Honors Program

Honors in Philosophy

Date of Award

5-2017

Thesis Professor(s)

Allen Coates

Thesis Professor Department

Philosophy and Humanities

Thesis Reader(s)

Leslie MacAvoy William Douglas Burgess Jr.

Abstract

This work examines how values seem to be contingent on various factors which affect their growth and development. This study is based around the ethical writings of Friedrich Nietzsche. Specifically, On the Genealogy of Morals serves as the foundation for my thesis. This book contains three essays which purport to show how moral values originated as a result of certain human phenomena rather than, as many people take for granted, from moral “truths.” This contribution to ethics is important because it leaves many questions regarding the value of morality untouched. In the Genealogy, there are numerous themes of Nietzsche’s philosophy which are important to note such as anti-realism and naturalism. However, one of the difficulties of reading Nietzsche is that his writing has been misinterpreted, and it can be difficult to reach a consensus on how to properly understand his meanings. In the paper, I argue that to properly interpret Nietzsche one must recognize that his Genealogy serves two purposes: 1) to shake our faith in morality as “given” or “factual;” and 2) to provide us reasons that moral values might have detrimental effects on human flourishing. To fully appreciate these aspects of the Genealogy, I argue that the historical form of the text is a crucial component which cannot be ignored. Ultimately, if Nietzsche is successful in demonstrating these factors, then it will be shown that morality is contingent upon a plethora of historical factors.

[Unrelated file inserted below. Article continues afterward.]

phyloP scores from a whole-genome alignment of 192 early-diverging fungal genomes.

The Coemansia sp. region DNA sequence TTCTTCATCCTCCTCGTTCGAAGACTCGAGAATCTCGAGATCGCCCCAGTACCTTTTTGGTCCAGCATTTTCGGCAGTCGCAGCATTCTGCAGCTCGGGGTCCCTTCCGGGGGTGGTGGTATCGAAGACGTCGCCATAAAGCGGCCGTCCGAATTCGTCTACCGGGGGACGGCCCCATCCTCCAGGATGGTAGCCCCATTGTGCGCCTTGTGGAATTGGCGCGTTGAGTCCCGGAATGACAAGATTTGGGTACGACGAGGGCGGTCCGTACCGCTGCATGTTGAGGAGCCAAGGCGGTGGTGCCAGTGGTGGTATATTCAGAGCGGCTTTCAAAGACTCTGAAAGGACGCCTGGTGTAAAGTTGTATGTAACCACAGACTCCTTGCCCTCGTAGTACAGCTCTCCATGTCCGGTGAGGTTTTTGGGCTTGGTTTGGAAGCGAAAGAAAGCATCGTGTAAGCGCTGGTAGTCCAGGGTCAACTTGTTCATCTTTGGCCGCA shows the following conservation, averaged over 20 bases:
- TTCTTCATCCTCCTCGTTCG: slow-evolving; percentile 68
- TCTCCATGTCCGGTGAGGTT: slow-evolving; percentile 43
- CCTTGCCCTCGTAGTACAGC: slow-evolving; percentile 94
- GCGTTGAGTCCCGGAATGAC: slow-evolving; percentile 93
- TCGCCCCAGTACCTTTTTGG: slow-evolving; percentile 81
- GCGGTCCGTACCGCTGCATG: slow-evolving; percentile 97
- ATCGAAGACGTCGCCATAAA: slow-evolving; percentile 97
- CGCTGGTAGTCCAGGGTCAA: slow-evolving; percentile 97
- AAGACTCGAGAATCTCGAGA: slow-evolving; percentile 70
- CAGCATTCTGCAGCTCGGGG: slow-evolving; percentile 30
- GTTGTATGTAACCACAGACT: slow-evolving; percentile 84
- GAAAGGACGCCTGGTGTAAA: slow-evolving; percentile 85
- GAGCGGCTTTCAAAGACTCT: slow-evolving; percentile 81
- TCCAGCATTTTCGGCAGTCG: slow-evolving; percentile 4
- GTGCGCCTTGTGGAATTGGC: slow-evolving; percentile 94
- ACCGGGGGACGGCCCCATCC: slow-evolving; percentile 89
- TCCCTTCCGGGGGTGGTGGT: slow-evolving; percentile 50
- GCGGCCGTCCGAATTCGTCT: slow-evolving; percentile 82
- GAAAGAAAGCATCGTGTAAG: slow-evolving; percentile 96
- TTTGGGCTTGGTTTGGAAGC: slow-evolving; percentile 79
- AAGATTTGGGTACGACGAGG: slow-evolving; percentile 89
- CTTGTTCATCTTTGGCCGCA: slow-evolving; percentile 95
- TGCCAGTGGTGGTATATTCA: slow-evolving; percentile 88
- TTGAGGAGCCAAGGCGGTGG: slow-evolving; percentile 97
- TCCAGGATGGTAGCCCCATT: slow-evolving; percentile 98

Publisher

East Tennessee State University

Document Type

Honors Thesis - Open Access

Copyright

Copyright by the authors.

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